New LGBTQ2S+ centered program offers workshops on topics such as gender identity and pronouns to both students and employees of the University.
Greta Kooy, News Editor
Capilano University’s Student Affairs Office has introduced a new campus-wide initiative – the Positive Space Program. The program operates as an interactive workshop series available to both students and employees with a purpose of raising awareness and supporting CapU’s LGBTQ2S+ community.
The first of their kind on campus, the Positive Space workshops run for three hours and can be attended by anyone regardless of their sexual orientation or gender identity. CapU’s first Positive Space workshop was held on Friday, Mar. 8, and was open exclusively to students. The first employee-attended workshop will be held on Thursday, Mar. 27.
Planning for the Positive Space Program began in October 2018. Mara Schaffler, student success facilitator for transitions, and Remy Marlatt, student success facilitator for student engagement, identified the need for the program and set to work. “We thought, ‘we have to have this on campus’. It doesn’t matter who starts it or who continues doing it, but we have to do it now,” said Schaffler. “It’s all about allyship,” Marlatt added. “It’s about learning about awareness and about the LGBTQ2S+ community.”
The workshops, led by Schaffler and Marlatt, cover topics such as gender pronouns, identity, vocabulary and discussions on how to be an ally, among others. Allyship, according to the Anti-Oppression Network, is “a lifelong process of building relationships based on trust, consistency, and accountability with marginalized individuals and/or groups of people.” Although the workshops are discussion based, several key interactive components are included.
“We do myth busting, we look at [the LGBTQ2S+ ] acronym and break it down, we look at vocabulary, microaggressions, do case studies and [look] at scenarios that could happen at Cap, or might have happened at Cap, to make sure that people feel prepared,” said Marlatt.
At the end of the workshop, students and employees are asked if they’d like to take the pledge of being a “Positive Space” explained Marlatt. “If you decide to do that, then we give you a sticker of the Positive Space logo, and you can put it on your laptop or your office door, and it lets people know that you have some understanding and that you’re open to a conversation and are a safe place for people to go.”
“We think of ourselves as lifelong learners,” said Schaffler as she explained their joint experiences in participating and running similar workshops in the past. “By no means are we experts in the topic, but we’re very passionate. We like to learn from whoever’s in our audience, too,” she said.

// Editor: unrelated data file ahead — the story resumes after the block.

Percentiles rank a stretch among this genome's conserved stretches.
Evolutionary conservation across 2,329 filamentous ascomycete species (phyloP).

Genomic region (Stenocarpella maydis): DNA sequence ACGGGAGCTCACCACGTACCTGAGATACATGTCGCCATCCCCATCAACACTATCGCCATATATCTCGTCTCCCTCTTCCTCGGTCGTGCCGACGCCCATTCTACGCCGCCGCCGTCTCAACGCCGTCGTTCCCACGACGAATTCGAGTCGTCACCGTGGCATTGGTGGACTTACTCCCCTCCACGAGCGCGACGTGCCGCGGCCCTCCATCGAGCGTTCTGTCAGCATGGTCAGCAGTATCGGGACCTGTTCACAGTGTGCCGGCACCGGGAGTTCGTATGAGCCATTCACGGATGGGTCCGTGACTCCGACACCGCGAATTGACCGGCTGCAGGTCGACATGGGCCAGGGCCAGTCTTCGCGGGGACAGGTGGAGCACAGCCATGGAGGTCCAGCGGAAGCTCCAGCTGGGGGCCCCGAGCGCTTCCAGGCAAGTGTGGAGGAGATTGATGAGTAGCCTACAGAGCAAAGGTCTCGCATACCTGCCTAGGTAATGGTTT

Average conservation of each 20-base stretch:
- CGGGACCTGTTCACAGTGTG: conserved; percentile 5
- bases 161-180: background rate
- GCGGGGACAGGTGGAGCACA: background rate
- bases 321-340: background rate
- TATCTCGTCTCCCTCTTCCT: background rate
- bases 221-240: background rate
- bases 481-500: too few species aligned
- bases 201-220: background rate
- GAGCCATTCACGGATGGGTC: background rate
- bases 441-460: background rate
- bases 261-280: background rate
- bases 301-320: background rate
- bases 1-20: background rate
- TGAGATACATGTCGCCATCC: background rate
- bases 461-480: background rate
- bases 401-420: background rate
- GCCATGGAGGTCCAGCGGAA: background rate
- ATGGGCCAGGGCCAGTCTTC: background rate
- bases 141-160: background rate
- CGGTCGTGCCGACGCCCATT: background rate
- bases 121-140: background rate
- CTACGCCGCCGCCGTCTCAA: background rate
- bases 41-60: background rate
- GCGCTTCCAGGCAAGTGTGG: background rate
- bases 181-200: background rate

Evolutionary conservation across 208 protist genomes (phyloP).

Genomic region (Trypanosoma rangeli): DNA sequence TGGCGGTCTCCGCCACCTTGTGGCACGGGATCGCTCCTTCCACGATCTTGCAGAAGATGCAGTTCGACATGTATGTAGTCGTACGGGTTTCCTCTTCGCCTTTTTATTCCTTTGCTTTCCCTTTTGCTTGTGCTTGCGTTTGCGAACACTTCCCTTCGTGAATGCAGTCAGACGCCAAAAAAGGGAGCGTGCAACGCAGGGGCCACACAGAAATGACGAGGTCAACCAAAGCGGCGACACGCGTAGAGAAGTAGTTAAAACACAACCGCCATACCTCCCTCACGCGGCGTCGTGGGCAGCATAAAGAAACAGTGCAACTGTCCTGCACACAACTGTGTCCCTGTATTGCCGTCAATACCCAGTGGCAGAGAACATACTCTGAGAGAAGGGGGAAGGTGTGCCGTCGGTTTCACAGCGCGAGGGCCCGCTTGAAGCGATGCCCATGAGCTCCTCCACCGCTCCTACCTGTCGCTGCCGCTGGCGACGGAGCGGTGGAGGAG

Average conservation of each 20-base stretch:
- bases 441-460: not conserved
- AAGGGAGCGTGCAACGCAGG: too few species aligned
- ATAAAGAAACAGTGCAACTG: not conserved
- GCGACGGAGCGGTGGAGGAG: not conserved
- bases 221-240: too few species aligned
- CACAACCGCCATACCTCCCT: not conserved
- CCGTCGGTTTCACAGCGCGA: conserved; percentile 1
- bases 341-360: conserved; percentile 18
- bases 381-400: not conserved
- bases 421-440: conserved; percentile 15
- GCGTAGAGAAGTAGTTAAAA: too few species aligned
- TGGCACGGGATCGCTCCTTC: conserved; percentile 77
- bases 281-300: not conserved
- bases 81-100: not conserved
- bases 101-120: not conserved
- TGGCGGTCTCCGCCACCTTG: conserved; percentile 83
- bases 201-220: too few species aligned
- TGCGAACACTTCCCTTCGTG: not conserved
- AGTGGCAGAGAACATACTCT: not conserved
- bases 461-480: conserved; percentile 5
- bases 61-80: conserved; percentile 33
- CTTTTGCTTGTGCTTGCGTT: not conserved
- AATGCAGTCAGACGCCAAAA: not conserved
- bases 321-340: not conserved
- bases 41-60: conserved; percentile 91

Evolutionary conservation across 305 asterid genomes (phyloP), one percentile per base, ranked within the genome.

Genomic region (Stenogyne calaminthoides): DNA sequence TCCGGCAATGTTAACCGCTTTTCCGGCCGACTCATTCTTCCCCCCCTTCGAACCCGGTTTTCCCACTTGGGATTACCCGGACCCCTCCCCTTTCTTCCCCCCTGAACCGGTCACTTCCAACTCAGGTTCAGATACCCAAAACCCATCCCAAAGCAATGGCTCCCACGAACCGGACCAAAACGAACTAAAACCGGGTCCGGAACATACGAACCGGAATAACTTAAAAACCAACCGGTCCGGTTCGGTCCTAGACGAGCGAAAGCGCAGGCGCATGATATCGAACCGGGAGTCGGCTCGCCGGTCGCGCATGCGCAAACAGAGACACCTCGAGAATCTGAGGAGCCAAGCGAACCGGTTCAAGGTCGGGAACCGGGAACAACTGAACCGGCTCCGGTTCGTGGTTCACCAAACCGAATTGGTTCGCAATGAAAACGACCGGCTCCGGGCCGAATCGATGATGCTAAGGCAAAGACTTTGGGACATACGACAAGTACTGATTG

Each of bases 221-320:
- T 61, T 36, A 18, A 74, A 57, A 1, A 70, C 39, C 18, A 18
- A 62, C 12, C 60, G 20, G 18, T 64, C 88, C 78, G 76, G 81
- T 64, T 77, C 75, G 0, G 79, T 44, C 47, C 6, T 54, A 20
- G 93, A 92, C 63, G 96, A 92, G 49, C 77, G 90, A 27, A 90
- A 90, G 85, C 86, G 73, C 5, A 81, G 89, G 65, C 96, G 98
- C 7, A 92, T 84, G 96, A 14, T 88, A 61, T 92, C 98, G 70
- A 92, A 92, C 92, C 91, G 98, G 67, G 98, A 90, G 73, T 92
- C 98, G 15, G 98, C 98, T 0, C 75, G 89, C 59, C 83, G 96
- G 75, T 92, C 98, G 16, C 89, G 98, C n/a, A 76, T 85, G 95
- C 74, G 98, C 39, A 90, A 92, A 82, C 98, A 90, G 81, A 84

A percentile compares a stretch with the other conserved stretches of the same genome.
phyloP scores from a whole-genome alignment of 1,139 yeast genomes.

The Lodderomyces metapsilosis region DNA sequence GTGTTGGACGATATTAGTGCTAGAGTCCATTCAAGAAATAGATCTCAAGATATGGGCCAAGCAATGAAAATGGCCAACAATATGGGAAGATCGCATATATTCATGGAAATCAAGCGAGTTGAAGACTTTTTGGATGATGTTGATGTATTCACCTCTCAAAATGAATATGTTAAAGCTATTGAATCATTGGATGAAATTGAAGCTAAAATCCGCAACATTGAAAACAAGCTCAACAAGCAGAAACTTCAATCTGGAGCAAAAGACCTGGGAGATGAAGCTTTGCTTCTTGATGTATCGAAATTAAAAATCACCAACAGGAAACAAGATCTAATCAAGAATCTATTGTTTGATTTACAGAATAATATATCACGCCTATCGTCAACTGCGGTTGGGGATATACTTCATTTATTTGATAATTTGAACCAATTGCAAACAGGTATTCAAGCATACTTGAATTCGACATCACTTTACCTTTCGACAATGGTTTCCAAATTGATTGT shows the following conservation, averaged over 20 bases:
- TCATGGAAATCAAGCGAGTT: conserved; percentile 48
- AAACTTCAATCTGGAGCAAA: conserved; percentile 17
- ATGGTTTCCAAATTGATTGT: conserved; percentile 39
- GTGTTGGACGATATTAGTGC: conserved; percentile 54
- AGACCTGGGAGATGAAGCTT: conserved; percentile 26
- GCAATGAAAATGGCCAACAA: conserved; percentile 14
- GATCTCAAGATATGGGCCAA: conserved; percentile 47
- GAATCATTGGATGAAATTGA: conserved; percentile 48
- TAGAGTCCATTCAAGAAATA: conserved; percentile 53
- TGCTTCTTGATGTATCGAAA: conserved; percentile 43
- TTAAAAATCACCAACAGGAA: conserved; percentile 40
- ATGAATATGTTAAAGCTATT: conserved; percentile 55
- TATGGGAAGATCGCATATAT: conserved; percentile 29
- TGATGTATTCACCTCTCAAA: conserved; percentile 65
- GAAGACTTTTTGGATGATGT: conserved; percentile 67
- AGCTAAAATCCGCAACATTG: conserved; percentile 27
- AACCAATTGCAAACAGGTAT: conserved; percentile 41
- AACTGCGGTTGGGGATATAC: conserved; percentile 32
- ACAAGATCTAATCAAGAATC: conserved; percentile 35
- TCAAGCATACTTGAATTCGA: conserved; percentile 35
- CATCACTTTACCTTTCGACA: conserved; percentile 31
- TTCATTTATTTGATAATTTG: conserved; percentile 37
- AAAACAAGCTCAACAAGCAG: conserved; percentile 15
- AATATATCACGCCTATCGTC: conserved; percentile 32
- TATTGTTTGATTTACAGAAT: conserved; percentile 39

The need for such a program was made even clearer following an incident that took place on Thursday, Mar. 14, when two CapU students defaced the Interactive Art Mural presented by the Queer Collective as part of the University’s Pride Month celebrations. “[That was] one of those situations, as unfortunate as it was that it happened, and I hate that that happened, it has opened the eyes of many [as to] what actually can happen on a campus like this, and we’re not blind to the fact that it does happen,” said Schaffler. Several students approached Schaffler and Marlatt after the incident took place. “You can’t say [this] is a safe space when something like [that] happens, that’s why we have to keep at these efforts, they’re continuous,” said Marlatt. “
Both Schaffler and Marlatt stress that the learning process is ongoing and ever evolving, and that situations like the one mentioned above can be prevented through education and fostering allyship. “[The workshops] will be an ongoing thing that we’re going to offer,” said Marlatt, “even outside the workshops, if someone wants to invite us to a class, or to a student group meeting, we will come.”
Students and employees are strongly encouraged to attend the workshops, although Schaffler and Marlatt can be reached outside of those times as well. As for the workshops, no topic is considered off the table. In fact, students are encouraged to ask that specific topics be covered prior to attending one. “We came about this as programming for students, but more than anything we know that if we continue to promote awareness to not only students but also employees, we can start building the cultural shift that we want to achieve,” said Schaffler. “But overall, we just want to create more welcoming, respectful and inclusive spaces on campus.”